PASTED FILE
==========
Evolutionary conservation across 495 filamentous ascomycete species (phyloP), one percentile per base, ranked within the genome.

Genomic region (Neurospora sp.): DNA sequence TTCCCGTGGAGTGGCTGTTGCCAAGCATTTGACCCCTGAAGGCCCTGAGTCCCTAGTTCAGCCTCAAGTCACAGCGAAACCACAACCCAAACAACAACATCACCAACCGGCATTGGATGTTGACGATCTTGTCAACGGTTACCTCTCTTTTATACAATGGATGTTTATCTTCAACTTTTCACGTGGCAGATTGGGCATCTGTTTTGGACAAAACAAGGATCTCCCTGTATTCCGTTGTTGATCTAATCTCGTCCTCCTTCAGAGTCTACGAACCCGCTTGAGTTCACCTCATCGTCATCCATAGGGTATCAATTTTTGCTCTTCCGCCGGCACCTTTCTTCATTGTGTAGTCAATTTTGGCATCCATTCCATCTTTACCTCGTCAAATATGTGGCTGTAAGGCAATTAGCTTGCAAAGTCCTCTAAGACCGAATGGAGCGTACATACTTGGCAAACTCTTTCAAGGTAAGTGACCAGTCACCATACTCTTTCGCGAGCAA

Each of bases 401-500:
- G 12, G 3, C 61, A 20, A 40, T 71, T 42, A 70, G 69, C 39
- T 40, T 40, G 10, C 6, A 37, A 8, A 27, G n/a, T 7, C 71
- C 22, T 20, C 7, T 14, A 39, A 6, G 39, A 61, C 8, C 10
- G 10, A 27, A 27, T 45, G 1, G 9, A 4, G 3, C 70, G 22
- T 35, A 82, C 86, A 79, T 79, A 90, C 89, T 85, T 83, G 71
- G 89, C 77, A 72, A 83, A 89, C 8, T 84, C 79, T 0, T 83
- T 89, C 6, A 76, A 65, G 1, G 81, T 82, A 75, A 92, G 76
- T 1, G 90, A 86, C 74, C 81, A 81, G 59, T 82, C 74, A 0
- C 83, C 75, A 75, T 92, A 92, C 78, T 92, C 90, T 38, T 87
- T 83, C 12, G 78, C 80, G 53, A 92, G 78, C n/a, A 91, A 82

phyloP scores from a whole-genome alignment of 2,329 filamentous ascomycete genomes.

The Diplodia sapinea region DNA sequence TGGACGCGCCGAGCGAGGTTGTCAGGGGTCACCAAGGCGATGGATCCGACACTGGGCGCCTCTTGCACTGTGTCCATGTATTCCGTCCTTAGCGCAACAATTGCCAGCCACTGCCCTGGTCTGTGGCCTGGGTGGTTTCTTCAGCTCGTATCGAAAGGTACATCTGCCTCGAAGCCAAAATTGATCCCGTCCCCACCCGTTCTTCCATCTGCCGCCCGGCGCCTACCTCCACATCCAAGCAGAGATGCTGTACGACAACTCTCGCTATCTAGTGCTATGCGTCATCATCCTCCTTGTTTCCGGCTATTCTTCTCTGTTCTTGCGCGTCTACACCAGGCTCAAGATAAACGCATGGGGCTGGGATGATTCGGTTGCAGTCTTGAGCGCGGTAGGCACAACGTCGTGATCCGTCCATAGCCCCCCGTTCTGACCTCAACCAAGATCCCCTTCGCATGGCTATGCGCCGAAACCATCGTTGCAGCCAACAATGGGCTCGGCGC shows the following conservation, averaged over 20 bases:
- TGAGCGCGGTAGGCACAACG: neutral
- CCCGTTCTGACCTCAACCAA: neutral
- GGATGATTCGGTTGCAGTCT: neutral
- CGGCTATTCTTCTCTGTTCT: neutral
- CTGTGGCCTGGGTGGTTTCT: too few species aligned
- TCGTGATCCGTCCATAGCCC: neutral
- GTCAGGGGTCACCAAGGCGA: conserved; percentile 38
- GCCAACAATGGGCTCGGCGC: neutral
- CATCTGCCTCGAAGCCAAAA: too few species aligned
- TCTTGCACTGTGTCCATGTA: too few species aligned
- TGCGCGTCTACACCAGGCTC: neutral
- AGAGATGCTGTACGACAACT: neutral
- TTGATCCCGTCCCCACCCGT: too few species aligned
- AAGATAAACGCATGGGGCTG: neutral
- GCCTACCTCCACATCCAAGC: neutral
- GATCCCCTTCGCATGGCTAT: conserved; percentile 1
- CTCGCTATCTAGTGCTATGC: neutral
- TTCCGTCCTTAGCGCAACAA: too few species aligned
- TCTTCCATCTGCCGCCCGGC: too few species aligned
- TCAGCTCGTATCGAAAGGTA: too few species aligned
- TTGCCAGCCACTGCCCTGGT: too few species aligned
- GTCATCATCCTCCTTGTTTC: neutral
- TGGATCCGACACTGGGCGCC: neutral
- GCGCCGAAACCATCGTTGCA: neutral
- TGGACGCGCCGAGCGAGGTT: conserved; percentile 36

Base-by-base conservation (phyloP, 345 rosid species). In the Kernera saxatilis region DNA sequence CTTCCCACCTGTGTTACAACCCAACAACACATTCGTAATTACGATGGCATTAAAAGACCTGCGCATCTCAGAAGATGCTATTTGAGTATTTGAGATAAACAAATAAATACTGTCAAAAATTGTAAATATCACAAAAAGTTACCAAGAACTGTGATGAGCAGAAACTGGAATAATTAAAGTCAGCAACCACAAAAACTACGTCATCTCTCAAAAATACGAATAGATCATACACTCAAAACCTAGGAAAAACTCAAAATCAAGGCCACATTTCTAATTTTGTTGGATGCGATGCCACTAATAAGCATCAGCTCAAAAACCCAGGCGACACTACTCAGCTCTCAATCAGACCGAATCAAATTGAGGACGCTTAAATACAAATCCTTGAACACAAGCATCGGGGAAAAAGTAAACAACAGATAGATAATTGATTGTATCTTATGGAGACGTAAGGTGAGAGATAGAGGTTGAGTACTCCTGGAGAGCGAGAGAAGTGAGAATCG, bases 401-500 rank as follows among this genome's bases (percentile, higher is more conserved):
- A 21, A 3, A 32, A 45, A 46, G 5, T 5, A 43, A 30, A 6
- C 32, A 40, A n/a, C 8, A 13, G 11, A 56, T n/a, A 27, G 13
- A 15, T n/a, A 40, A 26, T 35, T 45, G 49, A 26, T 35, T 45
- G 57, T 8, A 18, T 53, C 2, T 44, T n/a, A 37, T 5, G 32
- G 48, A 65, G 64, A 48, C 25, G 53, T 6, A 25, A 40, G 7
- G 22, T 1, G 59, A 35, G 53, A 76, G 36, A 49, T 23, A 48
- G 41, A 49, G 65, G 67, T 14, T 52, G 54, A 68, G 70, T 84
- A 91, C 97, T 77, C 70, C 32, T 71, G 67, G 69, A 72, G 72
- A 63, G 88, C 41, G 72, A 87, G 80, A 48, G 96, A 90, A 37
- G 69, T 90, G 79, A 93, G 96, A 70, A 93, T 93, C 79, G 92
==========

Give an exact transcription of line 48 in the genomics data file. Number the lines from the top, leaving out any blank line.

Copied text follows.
- G 41, A 49, G 65, G 67, T 14, T 52, G 54, A 68, G 70, T 84